How to Make Pizza Dough From Scratch — the Easy Way
There’s no denying that pizza is one of our favorite foods; in fact, the USDA reports that in America alone, one in eight people eats pizza on any given day. The reason we’re crazy for piping hot slices of pie should be clear — pizza is downright delicious.
Ask anyone about his or her favorite pizza and we’re willing to bet that, while many will mention the toppings and some people will mention the sauce, almost every single person polled with have something to say about the crust. In the words of Craig Whitson and Tore Gjesteland, authors of Passion for Pizza: A Journey Through Thick and Thin to Find the Pizza Elite, “good ingredients on a poorly made crust do not a great pizza make.” Luckily, excellent pizza dough is easy to make from scratch.
None of the steps in making pizza dough from scratch are inherently difficult, but mixing, kneading, shaping, and proofing the perfect pizza crust does take time and planning. Regardless of the style of pizza dough you’re making (deep-dish, Neapolitan, New York, Sicilian, etc.), you’ll want to plan ahead. Though pizza dough can be made and used the same day, it benefits from being made a day or two in advance; this gives the dough time to develop a more complex flavor and a better texture. Even if you’re making pizza dough and using it the same day, it can be several hours from the time you mix the dough until it’s ready to bake, so be sure to read your recipe in advance and plan accordingly.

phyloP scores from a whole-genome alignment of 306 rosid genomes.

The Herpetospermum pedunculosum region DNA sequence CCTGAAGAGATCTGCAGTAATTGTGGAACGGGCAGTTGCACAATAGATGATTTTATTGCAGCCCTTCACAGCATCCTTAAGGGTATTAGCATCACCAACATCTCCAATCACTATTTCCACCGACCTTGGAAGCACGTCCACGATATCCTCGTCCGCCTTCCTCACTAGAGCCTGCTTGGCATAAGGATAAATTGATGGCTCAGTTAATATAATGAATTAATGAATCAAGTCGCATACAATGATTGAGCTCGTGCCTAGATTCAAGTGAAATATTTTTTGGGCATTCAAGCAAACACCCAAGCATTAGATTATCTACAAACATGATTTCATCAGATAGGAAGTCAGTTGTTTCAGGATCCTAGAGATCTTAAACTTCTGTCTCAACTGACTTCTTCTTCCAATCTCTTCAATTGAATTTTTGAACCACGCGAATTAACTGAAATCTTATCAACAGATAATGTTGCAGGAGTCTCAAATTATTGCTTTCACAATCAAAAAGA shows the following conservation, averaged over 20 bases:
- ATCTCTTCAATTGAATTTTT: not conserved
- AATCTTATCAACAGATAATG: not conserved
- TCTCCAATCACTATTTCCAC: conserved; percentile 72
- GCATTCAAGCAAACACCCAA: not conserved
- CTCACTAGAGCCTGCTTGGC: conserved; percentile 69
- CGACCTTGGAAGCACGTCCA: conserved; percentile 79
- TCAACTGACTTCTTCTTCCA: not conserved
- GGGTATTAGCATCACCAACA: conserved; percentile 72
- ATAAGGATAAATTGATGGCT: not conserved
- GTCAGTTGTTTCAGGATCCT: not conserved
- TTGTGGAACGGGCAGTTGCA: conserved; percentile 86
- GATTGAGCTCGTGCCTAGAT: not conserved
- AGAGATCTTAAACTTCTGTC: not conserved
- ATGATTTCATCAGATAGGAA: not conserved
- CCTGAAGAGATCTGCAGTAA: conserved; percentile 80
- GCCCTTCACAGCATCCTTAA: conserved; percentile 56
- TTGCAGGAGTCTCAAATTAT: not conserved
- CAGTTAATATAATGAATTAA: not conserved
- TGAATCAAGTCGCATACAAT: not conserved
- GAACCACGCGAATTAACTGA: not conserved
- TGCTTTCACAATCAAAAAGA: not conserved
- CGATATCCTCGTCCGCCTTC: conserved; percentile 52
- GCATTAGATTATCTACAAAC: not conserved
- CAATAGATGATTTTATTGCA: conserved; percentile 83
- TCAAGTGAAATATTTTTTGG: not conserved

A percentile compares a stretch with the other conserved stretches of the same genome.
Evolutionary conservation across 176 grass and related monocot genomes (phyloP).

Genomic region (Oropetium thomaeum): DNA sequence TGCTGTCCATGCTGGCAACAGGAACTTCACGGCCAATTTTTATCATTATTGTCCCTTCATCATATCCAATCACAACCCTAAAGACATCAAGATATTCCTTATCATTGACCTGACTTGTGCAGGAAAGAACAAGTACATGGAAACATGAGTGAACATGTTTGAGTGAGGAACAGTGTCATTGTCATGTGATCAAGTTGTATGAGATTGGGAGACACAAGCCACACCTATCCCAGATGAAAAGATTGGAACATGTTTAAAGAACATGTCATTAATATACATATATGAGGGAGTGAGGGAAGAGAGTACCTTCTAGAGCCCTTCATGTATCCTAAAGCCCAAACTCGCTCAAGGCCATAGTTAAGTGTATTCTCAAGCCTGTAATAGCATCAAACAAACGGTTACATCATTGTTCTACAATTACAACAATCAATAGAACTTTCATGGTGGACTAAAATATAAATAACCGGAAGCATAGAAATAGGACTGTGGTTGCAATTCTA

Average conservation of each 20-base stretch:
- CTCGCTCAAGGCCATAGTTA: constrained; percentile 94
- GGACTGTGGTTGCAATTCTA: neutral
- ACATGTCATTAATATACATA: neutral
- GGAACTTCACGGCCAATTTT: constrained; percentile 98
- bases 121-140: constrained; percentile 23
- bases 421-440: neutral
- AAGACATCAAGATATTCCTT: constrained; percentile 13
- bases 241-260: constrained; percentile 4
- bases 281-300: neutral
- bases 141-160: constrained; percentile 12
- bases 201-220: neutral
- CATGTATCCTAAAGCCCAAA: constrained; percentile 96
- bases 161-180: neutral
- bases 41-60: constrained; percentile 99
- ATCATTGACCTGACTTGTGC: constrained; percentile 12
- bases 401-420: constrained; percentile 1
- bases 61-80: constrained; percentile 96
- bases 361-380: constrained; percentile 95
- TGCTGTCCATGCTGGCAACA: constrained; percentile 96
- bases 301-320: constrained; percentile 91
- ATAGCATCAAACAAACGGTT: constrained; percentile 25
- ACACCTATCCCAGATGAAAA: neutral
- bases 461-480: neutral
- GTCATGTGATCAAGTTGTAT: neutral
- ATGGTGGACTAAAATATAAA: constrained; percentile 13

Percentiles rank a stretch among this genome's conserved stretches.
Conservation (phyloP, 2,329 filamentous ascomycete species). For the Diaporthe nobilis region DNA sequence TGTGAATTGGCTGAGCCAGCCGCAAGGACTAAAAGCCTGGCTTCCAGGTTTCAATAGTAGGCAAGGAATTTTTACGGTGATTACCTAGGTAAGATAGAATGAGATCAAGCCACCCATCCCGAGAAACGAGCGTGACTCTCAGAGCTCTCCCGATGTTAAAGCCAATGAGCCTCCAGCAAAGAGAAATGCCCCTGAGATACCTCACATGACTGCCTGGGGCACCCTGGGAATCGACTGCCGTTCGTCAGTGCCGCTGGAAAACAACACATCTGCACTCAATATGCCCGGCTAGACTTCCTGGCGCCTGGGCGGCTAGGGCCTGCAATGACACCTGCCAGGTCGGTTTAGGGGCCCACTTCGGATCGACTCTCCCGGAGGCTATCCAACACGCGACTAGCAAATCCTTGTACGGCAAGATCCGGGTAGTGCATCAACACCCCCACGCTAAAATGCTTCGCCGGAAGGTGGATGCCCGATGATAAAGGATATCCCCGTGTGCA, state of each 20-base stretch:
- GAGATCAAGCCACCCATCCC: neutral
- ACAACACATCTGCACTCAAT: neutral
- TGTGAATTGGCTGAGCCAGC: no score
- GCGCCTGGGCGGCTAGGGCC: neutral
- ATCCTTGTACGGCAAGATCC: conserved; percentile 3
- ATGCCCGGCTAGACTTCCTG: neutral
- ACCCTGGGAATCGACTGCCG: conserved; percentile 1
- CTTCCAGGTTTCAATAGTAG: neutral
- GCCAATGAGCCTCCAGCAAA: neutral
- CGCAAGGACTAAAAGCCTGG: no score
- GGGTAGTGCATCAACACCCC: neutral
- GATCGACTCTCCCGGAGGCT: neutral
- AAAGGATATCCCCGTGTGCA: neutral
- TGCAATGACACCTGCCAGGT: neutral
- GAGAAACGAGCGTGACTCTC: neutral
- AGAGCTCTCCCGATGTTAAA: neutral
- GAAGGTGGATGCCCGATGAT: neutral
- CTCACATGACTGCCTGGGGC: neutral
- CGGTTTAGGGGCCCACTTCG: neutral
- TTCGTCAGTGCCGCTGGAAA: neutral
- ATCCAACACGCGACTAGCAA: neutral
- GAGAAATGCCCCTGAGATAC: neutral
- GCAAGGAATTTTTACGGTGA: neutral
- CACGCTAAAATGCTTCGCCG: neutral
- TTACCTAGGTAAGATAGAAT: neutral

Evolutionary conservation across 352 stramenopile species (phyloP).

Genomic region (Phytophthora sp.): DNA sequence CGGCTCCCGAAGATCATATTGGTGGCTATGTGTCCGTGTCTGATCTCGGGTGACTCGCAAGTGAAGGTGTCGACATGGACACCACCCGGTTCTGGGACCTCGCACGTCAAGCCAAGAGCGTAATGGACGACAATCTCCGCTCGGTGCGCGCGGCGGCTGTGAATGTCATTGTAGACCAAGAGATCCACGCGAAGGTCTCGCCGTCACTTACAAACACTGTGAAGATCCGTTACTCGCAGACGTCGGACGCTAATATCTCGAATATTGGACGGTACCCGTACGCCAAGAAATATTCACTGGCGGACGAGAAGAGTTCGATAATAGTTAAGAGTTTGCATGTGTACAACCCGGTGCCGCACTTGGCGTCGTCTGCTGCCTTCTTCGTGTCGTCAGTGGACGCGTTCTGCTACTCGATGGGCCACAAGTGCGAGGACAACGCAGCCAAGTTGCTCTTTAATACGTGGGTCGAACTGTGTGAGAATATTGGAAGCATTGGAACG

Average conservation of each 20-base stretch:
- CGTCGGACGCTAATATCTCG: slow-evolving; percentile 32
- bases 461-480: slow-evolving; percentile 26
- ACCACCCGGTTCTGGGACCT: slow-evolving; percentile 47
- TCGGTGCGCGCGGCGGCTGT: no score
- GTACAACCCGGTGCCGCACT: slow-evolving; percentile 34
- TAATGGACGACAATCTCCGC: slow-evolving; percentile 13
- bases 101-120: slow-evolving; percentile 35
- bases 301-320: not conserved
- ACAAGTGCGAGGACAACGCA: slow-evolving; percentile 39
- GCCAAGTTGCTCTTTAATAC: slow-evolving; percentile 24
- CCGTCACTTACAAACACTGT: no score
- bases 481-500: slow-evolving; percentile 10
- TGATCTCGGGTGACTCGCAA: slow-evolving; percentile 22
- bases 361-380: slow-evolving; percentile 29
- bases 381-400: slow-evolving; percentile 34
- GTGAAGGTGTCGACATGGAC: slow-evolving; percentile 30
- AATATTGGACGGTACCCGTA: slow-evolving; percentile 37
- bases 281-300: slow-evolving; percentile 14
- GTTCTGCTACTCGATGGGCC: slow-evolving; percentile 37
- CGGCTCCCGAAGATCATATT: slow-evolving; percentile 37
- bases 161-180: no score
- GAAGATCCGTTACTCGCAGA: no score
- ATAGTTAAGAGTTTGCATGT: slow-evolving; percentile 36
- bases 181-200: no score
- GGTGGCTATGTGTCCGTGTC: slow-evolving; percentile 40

Not only is fresh pizza dough simple to make from scratch, but the ingredients are easily accessible — all you need for a basic pizza dough is flour, salt, yeast, and water. Though you have a number of options when it comes to flour and salt, the most basic versions (all-purpose flour and either sea salt or table salt) make a really great pizza crust. Once you have the basic technique down, feel free to experiment with different types of flour and salt and create your own custom pizza crust.
Ready to mix up a batch of your own? Here are seven simple steps you’ll need to follow:
Activate the Yeast
Whether you’re using fresh or dried yeast, it must be active before you add it to the dough. Recipes that call for dried yeast will have you mix the yeast into a warm (but not hot) liquid before adding it to the dough, while recipes that call for fresh yeast will typically instruct you to mix it with a small amount of flour and water before adding it.
Mix the Dough
Once your yeast is active, add it to the other dough ingredients. If you have a stand mixer, you can combine your ingredients with a dough hook. If not, make a well in the center of your dry ingredients (like flour) and pour the wet ingredients (water and yeast) into the well before mixing by hand.
Kristie Collado is The Daily Meal’s Cook Editor. Follow her on Twitter @KColladoCook.